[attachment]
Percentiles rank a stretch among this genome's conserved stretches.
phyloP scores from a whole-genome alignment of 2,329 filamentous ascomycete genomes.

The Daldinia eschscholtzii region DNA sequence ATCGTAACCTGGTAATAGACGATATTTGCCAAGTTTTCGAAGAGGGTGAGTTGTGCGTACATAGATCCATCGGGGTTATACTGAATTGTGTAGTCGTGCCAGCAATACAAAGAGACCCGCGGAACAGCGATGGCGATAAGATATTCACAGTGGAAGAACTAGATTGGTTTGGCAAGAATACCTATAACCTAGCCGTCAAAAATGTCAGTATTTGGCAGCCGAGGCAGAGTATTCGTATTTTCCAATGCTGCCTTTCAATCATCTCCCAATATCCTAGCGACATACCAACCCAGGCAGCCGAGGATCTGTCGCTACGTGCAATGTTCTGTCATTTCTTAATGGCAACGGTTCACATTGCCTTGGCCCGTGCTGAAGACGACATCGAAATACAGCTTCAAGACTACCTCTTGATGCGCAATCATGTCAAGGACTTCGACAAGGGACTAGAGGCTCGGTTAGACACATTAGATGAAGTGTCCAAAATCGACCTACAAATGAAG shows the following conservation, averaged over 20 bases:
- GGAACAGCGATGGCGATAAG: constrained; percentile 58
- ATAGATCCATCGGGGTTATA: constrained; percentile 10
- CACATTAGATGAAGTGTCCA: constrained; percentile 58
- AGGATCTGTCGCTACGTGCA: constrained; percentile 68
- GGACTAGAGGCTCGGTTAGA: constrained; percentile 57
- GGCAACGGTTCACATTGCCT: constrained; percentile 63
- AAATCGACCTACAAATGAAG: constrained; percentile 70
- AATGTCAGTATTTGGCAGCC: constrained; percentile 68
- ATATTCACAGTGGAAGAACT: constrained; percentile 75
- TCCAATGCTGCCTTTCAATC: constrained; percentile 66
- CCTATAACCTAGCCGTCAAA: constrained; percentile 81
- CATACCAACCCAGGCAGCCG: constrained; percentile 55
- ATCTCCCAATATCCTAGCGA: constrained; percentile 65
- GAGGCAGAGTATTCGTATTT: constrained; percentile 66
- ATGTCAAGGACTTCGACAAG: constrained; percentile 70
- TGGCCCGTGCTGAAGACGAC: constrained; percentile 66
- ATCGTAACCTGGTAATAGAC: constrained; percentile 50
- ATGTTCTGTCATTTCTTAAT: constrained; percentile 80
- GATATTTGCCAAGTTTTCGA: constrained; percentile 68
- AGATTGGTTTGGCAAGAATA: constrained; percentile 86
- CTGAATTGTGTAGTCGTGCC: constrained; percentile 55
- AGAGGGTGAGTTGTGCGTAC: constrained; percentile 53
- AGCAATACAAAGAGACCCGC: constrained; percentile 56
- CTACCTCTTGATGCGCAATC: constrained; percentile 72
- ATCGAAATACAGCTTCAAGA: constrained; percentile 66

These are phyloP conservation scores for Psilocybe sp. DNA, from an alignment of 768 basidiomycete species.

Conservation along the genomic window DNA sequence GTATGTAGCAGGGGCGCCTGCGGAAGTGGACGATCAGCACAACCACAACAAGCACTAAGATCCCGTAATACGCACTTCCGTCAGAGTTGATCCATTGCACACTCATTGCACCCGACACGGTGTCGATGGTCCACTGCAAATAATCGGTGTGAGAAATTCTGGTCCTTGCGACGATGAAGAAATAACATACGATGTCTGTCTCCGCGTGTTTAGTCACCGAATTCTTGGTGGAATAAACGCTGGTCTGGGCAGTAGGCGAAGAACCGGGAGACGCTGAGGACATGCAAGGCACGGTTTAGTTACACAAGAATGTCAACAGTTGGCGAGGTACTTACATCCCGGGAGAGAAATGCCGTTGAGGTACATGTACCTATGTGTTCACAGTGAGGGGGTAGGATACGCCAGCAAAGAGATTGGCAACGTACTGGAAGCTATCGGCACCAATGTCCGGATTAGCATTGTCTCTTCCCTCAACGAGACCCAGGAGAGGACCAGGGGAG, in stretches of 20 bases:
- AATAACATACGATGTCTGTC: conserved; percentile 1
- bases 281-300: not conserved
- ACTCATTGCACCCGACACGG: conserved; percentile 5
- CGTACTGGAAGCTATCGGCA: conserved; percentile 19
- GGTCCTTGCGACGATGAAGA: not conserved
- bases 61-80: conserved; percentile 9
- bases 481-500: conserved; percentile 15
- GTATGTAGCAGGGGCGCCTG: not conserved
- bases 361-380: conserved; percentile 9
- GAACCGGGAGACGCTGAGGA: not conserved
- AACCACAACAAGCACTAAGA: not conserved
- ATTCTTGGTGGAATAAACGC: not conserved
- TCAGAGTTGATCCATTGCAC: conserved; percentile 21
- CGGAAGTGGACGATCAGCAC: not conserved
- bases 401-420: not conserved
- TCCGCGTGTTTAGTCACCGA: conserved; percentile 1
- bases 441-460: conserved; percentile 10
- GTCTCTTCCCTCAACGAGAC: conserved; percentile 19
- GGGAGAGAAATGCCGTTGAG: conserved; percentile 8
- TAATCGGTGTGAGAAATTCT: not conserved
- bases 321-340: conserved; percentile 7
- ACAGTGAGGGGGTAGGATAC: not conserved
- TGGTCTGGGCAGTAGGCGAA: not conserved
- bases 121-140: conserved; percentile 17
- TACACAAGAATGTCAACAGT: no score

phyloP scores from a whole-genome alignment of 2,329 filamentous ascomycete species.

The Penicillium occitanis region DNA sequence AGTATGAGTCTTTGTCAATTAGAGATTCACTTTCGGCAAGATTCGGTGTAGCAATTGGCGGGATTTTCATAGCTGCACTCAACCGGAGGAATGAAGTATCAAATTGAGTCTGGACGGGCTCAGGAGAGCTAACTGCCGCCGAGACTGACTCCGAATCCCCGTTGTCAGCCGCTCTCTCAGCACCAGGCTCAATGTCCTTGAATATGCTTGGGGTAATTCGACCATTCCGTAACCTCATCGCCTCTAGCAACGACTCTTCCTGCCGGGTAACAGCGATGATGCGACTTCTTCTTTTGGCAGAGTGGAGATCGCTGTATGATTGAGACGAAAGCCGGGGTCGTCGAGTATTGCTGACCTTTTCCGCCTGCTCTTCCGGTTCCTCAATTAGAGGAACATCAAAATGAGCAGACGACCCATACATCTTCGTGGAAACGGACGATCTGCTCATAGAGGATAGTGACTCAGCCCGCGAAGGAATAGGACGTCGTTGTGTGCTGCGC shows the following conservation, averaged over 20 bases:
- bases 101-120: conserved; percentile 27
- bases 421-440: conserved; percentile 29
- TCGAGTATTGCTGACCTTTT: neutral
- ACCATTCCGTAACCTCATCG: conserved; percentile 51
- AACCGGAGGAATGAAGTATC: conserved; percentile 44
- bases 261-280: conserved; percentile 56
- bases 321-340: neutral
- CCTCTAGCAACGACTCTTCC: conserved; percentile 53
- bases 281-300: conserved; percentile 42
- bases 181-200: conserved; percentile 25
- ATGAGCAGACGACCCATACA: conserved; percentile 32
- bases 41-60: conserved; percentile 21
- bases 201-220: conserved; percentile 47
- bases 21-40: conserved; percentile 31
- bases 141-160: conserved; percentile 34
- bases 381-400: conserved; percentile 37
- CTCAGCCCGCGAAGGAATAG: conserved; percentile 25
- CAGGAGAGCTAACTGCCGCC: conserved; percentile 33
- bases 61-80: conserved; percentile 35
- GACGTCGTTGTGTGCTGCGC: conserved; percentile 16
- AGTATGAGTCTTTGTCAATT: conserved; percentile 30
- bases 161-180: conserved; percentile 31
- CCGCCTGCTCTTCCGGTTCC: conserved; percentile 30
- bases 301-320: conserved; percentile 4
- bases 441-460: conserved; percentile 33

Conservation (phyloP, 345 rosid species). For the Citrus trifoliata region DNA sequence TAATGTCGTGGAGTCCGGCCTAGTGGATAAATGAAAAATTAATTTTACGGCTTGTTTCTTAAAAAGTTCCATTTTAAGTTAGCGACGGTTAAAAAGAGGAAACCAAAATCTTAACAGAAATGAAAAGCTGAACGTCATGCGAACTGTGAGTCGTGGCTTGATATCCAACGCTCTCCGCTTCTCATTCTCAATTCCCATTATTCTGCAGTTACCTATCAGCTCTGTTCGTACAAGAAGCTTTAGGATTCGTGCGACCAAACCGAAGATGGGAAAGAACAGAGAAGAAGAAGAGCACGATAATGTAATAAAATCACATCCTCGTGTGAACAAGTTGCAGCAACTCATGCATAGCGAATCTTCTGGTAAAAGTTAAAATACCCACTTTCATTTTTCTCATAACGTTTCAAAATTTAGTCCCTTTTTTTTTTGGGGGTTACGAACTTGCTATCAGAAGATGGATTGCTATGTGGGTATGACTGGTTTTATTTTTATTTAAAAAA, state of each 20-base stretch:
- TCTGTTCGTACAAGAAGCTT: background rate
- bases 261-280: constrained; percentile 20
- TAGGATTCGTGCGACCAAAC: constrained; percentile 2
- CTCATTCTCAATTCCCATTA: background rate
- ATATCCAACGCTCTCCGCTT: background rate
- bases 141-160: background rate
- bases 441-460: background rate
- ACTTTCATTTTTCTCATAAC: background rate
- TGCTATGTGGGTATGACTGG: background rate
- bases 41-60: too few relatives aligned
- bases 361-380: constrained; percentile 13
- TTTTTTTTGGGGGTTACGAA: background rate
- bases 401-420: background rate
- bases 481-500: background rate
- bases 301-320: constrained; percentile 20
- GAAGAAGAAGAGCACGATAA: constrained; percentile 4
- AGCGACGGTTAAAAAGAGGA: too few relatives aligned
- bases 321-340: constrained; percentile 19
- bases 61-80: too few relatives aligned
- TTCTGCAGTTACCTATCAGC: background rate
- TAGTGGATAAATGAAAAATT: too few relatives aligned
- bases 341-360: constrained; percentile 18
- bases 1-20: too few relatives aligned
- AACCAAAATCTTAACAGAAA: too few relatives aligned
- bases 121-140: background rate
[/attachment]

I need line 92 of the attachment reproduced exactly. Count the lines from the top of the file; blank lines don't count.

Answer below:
- TGCTATGTGGGTATGACTGG: background rate